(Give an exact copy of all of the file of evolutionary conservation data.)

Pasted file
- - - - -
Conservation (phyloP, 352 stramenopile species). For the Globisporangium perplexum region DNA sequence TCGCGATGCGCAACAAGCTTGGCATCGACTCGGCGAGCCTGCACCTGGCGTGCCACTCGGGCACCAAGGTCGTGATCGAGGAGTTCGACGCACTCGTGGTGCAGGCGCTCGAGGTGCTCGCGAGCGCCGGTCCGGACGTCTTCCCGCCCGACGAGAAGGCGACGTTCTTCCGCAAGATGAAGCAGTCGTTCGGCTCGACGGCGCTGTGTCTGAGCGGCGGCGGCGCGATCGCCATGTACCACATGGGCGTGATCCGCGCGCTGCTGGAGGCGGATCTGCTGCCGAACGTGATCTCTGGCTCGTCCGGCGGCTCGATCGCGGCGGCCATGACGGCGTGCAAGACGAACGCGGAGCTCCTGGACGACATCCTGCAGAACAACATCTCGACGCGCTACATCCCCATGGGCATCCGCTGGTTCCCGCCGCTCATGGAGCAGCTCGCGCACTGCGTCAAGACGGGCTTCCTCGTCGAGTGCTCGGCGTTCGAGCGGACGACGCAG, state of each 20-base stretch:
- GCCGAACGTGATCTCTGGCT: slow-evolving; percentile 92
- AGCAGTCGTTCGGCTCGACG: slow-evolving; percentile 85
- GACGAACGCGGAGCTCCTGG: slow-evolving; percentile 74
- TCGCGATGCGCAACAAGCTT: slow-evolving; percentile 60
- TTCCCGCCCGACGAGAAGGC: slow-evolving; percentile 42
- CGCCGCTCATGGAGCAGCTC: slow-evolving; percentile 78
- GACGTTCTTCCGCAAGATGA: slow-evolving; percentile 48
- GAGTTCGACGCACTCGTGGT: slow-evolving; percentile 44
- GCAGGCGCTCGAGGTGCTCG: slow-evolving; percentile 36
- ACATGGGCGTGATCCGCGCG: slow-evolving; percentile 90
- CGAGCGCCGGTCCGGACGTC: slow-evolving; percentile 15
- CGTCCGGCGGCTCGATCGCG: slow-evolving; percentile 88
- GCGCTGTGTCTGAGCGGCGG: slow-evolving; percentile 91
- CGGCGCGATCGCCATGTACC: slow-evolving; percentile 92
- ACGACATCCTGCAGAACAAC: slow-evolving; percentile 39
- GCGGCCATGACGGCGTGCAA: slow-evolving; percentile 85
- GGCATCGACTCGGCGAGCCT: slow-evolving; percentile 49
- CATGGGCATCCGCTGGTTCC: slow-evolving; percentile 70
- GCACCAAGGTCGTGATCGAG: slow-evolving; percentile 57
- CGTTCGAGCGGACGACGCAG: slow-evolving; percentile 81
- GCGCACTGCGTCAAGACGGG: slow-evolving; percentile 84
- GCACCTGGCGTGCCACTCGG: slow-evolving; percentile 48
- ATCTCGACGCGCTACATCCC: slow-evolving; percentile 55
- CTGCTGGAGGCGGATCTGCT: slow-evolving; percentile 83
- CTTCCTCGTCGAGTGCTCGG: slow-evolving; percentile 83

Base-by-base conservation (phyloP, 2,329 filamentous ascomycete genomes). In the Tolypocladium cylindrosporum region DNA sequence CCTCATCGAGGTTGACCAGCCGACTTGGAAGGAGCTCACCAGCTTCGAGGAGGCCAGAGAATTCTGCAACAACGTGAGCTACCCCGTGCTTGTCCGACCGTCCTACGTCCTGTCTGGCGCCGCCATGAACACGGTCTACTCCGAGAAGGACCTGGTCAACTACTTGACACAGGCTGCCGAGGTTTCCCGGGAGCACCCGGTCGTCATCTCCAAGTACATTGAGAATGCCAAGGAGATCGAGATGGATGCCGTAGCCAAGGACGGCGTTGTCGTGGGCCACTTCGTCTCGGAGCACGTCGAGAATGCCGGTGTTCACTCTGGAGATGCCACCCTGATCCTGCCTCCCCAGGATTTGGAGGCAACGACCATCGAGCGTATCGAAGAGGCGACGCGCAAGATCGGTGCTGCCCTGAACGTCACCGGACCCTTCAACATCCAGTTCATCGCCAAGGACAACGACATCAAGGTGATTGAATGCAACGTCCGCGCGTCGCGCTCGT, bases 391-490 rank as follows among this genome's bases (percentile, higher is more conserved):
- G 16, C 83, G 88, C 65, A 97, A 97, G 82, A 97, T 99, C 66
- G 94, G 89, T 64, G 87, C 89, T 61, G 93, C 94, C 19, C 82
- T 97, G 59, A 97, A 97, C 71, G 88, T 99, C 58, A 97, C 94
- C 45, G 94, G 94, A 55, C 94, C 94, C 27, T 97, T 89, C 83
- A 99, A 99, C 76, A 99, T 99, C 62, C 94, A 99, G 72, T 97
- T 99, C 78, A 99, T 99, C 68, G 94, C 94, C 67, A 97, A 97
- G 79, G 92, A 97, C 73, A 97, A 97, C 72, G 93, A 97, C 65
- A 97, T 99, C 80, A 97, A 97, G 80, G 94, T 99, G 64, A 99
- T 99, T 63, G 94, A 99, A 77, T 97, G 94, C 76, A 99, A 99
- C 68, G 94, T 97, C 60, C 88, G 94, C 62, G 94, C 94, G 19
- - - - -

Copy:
Conservation (phyloP, 352 stramenopile species). For the Globisporangium perplexum region DNA sequence TCGCGATGCGCAACAAGCTTGGCATCGACTCGGCGAGCCTGCACCTGGCGTGCCACTCGGGCACCAAGGTCGTGATCGAGGAGTTCGACGCACTCGTGGTGCAGGCGCTCGAGGTGCTCGCGAGCGCCGGTCCGGACGTCTTCCCGCCCGACGAGAAGGCGACGTTCTTCCGCAAGATGAAGCAGTCGTTCGGCTCGACGGCGCTGTGTCTGAGCGGCGGCGGCGCGATCGCCATGTACCACATGGGCGTGATCCGCGCGCTGCTGGAGGCGGATCTGCTGCCGAACGTGATCTCTGGCTCGTCCGGCGGCTCGATCGCGGCGGCCATGACGGCGTGCAAGACGAACGCGGAGCTCCTGGACGACATCCTGCAGAACAACATCTCGACGCGCTACATCCCCATGGGCATCCGCTGGTTCCCGCCGCTCATGGAGCAGCTCGCGCACTGCGTCAAGACGGGCTTCCTCGTCGAGTGCTCGGCGTTCGAGCGGACGACGCAG, state of each 20-base stretch:
- GCCGAACGTGATCTCTGGCT: slow-evolving; percentile 92
- AGCAGTCGTTCGGCTCGACG: slow-evolving; percentile 85
- GACGAACGCGGAGCTCCTGG: slow-evolving; percentile 74
- TCGCGATGCGCAACAAGCTT: slow-evolving; percentile 60
- TTCCCGCCCGACGAGAAGGC: slow-evolving; percentile 42
- CGCCGCTCATGGAGCAGCTC: slow-evolving; percentile 78
- GACGTTCTTCCGCAAGATGA: slow-evolving; percentile 48
- GAGTTCGACGCACTCGTGGT: slow-evolving; percentile 44
- GCAGGCGCTCGAGGTGCTCG: slow-evolving; percentile 36
- ACATGGGCGTGATCCGCGCG: slow-evolving; percentile 90
- CGAGCGCCGGTCCGGACGTC: slow-evolving; percentile 15
- CGTCCGGCGGCTCGATCGCG: slow-evolving; percentile 88
- GCGCTGTGTCTGAGCGGCGG: slow-evolving; percentile 91
- CGGCGCGATCGCCATGTACC: slow-evolving; percentile 92
- ACGACATCCTGCAGAACAAC: slow-evolving; percentile 39
- GCGGCCATGACGGCGTGCAA: slow-evolving; percentile 85
- GGCATCGACTCGGCGAGCCT: slow-evolving; percentile 49
- CATGGGCATCCGCTGGTTCC: slow-evolving; percentile 70
- GCACCAAGGTCGTGATCGAG: slow-evolving; percentile 57
- CGTTCGAGCGGACGACGCAG: slow-evolving; percentile 81
- GCGCACTGCGTCAAGACGGG: slow-evolving; percentile 84
- GCACCTGGCGTGCCACTCGG: slow-evolving; percentile 48
- ATCTCGACGCGCTACATCCC: slow-evolving; percentile 55
- CTGCTGGAGGCGGATCTGCT: slow-evolving; percentile 83
- CTTCCTCGTCGAGTGCTCGG: slow-evolving; percentile 83

Base-by-base conservation (phyloP, 2,329 filamentous ascomycete genomes). In the Tolypocladium cylindrosporum region DNA sequence CCTCATCGAGGTTGACCAGCCGACTTGGAAGGAGCTCACCAGCTTCGAGGAGGCCAGAGAATTCTGCAACAACGTGAGCTACCCCGTGCTTGTCCGACCGTCCTACGTCCTGTCTGGCGCCGCCATGAACACGGTCTACTCCGAGAAGGACCTGGTCAACTACTTGACACAGGCTGCCGAGGTTTCCCGGGAGCACCCGGTCGTCATCTCCAAGTACATTGAGAATGCCAAGGAGATCGAGATGGATGCCGTAGCCAAGGACGGCGTTGTCGTGGGCCACTTCGTCTCGGAGCACGTCGAGAATGCCGGTGTTCACTCTGGAGATGCCACCCTGATCCTGCCTCCCCAGGATTTGGAGGCAACGACCATCGAGCGTATCGAAGAGGCGACGCGCAAGATCGGTGCTGCCCTGAACGTCACCGGACCCTTCAACATCCAGTTCATCGCCAAGGACAACGACATCAAGGTGATTGAATGCAACGTCCGCGCGTCGCGCTCGT, bases 391-490 rank as follows among this genome's bases (percentile, higher is more conserved):
- G 16, C 83, G 88, C 65, A 97, A 97, G 82, A 97, T 99, C 66
- G 94, G 89, T 64, G 87, C 89, T 61, G 93, C 94, C 19, C 82
- T 97, G 59, A 97, A 97, C 71, G 88, T 99, C 58, A 97, C 94
- C 45, G 94, G 94, A 55, C 94, C 94, C 27, T 97, T 89, C 83
- A 99, A 99, C 76, A 99, T 99, C 62, C 94, A 99, G 72, T 97
- T 99, C 78, A 99, T 99, C 68, G 94, C 94, C 67, A 97, A 97
- G 79, G 92, A 97, C 73, A 97, A 97, C 72, G 93, A 97, C 65
- A 97, T 99, C 80, A 97, A 97, G 80, G 94, T 99, G 64, A 99
- T 99, T 63, G 94, A 99, A 77, T 97, G 94, C 76, A 99, A 99
- C 68, G 94, T 97, C 60, C 88, G 94, C 62, G 94, C 94, G 19